It’s a travesty that this was only the third Paris-Roubaix for the women.


But let’s leave that there and get on to the good stuff.

What a race. What a winner. Those of us who watched the race unfold (and more shame on the broadcasters for not showing the entire race) will not be forgetting this one anytime soon.

It unravelled early on for the favourites in the way only P-R can. Marianne Vos found herself detached early on thanks to a puncture and a crash yet to her immense credit she never threw the towel in. Instead she dug in, she fought back, and finished tenth.

But this was a day that belonged to those normally – no, forever – overshadowed by the stars. To see Alison Jackson’s reaction as she crossed the line told you that this was unexpected to a massive degree. Hands in the air not in the usual pose of the victor, this was a posture of shock. Her mouth hung open for a good five seconds, almost as if she’d forgotten to breathe. There was no gasping for breath, no flop onto the ground, instead she wandered around with a look of incredulity on her face.

Lizzy Banks rushed to hug her, shouting ‘You fucking did it!’

And how she did it.

As the chasers got ever closer on the leaders in the closing kilometers, I was impressed and a little dismatyed by how much work the woman in pink was doing at the front. Surely she’d be spent soon? Rather than doing the usual jockeying for position and messing about as we often see in men’s racing, Jackson plus three or four others decided they would gamble between a chance on the podium or possibly last of the break but still a top ten, rather then let this impossible dream – becoming ever so slightly less possible with each pedal stroke as the line neared – slip away.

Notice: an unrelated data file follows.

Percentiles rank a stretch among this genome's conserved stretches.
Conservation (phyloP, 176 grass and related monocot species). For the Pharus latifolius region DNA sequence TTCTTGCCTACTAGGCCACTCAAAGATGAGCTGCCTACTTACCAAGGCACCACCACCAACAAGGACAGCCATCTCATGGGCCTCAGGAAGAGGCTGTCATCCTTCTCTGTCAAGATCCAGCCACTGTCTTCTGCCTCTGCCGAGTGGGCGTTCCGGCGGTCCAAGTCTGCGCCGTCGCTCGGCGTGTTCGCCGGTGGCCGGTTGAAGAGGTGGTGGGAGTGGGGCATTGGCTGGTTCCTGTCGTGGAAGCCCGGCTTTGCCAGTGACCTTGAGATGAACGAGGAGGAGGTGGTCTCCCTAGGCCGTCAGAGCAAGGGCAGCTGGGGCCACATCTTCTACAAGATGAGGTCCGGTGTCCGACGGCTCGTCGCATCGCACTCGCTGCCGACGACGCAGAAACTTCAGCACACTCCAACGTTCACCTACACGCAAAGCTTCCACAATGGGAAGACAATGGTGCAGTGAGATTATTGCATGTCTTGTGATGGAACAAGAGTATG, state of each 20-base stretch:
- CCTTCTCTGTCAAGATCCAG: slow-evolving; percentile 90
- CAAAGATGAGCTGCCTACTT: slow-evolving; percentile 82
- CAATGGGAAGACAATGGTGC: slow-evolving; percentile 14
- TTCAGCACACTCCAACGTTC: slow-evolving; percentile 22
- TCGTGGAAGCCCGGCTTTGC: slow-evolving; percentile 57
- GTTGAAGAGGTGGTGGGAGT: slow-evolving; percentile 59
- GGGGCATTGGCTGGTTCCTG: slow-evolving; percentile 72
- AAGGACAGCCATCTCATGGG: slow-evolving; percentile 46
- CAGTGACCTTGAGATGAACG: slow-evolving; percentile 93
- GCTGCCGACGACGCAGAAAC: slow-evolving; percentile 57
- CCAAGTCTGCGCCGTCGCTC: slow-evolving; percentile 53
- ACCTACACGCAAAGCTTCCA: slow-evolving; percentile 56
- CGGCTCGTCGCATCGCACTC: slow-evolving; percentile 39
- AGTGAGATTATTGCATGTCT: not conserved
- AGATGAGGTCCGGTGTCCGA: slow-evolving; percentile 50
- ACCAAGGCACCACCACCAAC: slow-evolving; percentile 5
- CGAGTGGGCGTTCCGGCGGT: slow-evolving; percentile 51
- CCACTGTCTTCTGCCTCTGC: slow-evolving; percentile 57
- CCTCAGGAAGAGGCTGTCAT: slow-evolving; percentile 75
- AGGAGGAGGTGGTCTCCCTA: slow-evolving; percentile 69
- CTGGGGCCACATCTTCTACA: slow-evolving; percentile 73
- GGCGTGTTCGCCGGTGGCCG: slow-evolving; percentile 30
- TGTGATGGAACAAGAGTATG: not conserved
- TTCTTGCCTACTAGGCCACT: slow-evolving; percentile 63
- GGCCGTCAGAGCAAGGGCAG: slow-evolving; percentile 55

There again was the woman in pink. Alison Jackson. At the front. Saving nothing. Prepared to fail in order to succeed. You could see that she was forcing every fibre of her being to get whatever she could from her body. Riding with her heart on her sleeve.

Into the famous old velodrome they thundered. Sat in second wheel, she came over the top, seated and strong, she then raised herself up, one last effort, one last push, every sinew strained… and she’d done it.

Alison Jackson of Canada. Wine the damn race. Never mentioned as a potential winner. She’d just provided us with one of the greatest stories in the entire history of the great old race.

As she was interviewed a tear ran down her cheek. It was a tear for what she’d just done.

A tear for Paris-Roubaix.

A tear for this glorious sport.

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Author: Lee Rodgers

Cycling coach, race organiser, former professional cyclist and the original CrankPunk.

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